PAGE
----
Ellen Mandinach, senior research scientist at WestEd, said this responsibility is falling to the children because the idea of mainstreaming those with special needs was implemented without necessary base changes in teacher training and classroom format.
“The unfortunate thing is most teachers are dealing with a classroom of 20 to 30 kids, and the disruptive kids are the ones who are gong to get the attention,” Mandinach said. “The teachers only have so much attention to give, and if they’re in a regular classroom, they’re not going to have the appropriate training to handle behavioral issues. There are supposed to be administrators and specialists to help the teachers try to figure out situations, but in reality those are lacking.”
Mainstreaming is the integration of students of similar ages who had been separated up until the early 1990s into regular classrooms and special education classrooms. According to Sherri McCarthy, a professor of educational psychology at Northern Arizona State University, the idea behind it was to have teachers trained in both regular and special education, and to have two educators per classroom so that everyone would be able to stay on task.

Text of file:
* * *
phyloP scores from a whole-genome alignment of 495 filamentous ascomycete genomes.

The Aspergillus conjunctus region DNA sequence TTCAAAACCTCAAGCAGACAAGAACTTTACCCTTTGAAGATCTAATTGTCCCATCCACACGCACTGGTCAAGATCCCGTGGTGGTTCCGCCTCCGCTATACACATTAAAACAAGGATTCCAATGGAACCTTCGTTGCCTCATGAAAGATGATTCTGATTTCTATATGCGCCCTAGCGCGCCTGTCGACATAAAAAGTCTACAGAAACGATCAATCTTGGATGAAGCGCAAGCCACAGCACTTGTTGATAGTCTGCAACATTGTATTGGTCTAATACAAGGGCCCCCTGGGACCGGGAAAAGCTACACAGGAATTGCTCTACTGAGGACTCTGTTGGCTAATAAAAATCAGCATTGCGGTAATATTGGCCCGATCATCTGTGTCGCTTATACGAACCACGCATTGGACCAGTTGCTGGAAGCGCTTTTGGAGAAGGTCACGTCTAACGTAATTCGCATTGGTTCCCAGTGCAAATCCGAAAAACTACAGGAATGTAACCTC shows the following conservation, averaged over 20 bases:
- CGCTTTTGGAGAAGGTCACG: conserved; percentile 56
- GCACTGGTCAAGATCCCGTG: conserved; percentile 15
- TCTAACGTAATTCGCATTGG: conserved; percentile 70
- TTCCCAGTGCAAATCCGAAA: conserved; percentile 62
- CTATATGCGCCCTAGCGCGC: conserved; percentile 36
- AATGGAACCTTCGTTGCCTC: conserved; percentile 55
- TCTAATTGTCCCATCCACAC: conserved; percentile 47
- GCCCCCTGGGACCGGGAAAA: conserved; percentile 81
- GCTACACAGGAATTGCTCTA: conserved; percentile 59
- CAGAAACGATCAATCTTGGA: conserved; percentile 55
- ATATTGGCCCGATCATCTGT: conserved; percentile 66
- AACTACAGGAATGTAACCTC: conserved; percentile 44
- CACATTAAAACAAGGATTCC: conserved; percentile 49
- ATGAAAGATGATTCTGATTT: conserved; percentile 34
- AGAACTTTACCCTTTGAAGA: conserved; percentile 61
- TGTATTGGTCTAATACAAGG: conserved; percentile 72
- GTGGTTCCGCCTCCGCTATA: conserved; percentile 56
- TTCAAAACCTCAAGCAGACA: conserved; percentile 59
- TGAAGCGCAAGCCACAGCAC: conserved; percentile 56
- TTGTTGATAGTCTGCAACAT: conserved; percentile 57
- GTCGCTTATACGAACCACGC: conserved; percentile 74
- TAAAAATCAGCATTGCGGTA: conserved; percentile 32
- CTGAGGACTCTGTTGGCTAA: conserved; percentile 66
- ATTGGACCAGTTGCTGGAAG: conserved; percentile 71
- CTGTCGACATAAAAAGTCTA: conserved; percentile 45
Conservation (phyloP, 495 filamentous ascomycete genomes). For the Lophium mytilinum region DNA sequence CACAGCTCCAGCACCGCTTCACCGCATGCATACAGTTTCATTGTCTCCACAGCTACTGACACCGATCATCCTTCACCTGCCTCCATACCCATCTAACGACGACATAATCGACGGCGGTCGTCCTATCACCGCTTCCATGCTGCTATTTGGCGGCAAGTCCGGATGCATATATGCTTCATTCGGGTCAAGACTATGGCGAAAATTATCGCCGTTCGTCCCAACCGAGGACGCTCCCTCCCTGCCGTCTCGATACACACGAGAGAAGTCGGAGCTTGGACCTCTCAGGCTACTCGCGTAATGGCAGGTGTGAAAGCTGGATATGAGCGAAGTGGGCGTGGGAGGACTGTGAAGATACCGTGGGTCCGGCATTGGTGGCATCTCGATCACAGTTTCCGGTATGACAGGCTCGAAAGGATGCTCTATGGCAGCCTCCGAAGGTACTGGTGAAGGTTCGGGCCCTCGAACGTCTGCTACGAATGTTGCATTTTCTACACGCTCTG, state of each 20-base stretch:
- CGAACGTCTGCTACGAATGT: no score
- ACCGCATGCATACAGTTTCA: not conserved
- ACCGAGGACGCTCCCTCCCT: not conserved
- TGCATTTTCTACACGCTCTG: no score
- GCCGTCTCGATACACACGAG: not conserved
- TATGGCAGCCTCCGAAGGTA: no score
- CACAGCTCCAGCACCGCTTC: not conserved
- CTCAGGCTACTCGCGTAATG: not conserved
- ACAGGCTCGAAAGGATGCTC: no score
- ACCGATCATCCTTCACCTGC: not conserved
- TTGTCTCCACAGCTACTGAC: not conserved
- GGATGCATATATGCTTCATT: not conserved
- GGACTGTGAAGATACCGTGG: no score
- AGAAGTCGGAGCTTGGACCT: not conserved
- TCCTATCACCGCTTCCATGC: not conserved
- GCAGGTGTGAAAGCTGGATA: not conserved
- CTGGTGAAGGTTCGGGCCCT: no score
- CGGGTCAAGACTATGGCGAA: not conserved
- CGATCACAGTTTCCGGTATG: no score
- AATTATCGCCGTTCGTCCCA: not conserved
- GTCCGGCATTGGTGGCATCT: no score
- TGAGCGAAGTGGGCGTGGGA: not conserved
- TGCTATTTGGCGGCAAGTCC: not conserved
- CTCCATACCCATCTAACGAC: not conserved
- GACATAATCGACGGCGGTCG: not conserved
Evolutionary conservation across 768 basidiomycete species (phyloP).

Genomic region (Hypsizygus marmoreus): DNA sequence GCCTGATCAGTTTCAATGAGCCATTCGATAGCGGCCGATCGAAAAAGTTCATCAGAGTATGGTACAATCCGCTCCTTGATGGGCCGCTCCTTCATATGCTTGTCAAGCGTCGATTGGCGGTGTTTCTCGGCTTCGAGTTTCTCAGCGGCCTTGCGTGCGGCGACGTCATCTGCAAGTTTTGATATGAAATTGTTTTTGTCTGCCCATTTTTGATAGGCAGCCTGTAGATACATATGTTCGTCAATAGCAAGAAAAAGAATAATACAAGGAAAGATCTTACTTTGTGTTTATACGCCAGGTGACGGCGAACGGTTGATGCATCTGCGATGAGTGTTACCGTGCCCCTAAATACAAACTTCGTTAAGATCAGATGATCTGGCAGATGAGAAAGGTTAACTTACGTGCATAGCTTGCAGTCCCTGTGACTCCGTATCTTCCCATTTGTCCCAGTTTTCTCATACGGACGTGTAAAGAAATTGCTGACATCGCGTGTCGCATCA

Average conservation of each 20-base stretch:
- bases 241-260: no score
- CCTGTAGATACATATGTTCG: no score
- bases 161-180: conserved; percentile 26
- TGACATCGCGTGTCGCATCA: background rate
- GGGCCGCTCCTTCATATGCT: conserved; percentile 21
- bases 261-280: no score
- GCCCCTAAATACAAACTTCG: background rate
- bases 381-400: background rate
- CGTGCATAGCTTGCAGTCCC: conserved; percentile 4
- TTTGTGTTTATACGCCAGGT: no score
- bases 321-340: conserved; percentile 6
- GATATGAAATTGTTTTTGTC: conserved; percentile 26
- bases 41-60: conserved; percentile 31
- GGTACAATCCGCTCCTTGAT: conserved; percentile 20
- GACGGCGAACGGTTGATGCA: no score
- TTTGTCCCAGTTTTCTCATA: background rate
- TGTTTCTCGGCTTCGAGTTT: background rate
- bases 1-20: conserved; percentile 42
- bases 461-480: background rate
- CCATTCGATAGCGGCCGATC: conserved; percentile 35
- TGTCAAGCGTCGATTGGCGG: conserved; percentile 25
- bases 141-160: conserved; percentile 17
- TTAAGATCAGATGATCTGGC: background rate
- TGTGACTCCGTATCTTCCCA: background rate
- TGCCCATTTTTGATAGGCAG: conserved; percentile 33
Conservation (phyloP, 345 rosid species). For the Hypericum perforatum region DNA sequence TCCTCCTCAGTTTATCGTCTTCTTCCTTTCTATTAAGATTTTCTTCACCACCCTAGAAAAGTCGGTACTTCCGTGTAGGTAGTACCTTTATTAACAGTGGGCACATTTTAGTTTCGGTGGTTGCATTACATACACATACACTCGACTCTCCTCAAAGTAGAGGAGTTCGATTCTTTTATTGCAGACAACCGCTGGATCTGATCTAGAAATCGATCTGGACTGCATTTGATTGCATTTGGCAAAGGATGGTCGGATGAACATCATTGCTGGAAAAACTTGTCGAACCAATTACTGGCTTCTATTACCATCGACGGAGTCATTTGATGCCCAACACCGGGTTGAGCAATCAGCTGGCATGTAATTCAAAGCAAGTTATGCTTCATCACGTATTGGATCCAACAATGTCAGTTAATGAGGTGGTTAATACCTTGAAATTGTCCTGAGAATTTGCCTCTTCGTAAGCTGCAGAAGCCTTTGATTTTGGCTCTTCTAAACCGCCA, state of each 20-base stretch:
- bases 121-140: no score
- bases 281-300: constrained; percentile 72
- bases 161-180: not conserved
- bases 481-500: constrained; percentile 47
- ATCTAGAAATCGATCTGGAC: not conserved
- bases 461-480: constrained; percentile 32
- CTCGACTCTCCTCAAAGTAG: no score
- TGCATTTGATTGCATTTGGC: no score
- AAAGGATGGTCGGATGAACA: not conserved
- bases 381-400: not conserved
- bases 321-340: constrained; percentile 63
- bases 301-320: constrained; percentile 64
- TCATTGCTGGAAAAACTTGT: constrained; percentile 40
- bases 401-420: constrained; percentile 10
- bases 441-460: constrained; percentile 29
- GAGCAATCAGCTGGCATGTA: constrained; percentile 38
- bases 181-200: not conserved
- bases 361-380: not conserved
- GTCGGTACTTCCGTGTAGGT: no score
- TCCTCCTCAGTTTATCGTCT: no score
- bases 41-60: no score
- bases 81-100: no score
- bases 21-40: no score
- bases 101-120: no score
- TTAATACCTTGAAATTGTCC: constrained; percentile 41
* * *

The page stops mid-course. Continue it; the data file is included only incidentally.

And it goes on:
“In reality, what has happened is that mainstreaming has been interpreted as putting all the kids in the same classrooms, but we don’t have the resources to put another teacher in there,” McCarthy said. “Now we just have a mix of kids with different needs.”
Mainstreaming is meant to help children of all types learn how to work with others in a diverse population, said Mandinach. “My experience is that it is best to mainstream kids so that they’re not feeling ostracized or different, and try to have them exist together as best as possible,” she said. “After all, when they get out of school, they’ll be in society at large, and they’ll have to know how to collaborate. It’s not just how they play with other children, but how they can then function within society.”